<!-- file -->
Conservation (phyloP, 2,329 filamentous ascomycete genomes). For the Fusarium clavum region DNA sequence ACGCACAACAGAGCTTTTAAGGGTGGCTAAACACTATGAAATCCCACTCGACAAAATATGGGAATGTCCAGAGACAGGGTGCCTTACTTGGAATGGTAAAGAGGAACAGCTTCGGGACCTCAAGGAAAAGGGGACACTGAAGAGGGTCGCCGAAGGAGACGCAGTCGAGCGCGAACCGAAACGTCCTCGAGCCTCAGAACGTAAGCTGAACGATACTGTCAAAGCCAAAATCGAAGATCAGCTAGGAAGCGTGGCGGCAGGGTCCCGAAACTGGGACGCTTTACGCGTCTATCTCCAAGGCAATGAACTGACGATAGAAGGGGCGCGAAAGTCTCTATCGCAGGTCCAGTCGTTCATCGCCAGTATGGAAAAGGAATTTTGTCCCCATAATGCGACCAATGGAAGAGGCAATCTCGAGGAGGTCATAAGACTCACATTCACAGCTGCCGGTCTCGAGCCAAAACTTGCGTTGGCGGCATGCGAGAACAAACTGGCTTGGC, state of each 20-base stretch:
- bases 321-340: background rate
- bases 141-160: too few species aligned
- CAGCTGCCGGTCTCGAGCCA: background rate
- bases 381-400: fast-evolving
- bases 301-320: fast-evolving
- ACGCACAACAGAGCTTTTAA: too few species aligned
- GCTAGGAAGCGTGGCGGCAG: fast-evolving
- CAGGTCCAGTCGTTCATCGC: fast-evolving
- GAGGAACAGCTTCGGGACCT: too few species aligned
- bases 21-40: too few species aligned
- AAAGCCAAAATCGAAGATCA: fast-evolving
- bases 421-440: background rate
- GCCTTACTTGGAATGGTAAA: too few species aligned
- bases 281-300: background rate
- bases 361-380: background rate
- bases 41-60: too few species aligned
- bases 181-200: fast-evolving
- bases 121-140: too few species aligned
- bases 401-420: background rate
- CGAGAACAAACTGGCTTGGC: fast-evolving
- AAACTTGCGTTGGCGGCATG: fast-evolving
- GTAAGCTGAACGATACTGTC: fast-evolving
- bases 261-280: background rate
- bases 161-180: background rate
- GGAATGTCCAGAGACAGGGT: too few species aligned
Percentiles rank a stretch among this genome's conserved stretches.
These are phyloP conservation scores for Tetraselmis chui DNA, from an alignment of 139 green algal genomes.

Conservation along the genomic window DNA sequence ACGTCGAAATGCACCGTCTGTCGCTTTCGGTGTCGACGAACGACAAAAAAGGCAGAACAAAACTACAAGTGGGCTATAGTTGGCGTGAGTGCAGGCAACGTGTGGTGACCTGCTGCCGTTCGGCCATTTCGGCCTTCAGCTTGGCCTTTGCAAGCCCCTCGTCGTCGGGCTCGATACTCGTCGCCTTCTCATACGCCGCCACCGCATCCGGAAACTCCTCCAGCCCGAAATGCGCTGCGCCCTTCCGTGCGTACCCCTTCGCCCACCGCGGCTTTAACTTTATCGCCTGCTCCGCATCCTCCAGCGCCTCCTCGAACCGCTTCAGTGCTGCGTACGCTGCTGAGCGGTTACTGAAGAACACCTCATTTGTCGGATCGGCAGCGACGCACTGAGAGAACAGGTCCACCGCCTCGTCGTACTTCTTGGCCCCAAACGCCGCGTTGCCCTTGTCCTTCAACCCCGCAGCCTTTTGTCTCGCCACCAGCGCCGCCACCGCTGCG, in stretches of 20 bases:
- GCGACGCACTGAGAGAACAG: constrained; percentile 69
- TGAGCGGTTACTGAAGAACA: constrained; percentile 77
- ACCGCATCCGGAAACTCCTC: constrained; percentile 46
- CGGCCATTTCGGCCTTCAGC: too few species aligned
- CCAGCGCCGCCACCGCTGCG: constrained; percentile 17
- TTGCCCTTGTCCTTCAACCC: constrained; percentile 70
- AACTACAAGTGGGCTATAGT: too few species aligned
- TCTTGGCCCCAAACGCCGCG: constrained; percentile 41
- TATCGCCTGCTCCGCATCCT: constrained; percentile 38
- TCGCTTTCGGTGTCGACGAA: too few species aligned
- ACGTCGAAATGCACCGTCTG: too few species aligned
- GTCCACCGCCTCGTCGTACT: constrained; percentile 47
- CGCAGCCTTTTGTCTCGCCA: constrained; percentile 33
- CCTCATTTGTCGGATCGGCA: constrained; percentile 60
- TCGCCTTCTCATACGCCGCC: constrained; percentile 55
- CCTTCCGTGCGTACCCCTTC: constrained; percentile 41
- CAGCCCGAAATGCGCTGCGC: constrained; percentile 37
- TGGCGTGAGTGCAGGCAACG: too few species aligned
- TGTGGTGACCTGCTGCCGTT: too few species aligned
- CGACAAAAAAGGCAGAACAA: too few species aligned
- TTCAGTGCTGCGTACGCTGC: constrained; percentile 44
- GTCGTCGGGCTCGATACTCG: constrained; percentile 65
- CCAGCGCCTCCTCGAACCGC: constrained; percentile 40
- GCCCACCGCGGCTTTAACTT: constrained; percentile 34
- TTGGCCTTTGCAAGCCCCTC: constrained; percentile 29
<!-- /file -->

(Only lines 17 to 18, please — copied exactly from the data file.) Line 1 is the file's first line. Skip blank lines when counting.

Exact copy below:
- bases 41-60: too few species aligned
- bases 181-200: fast-evolving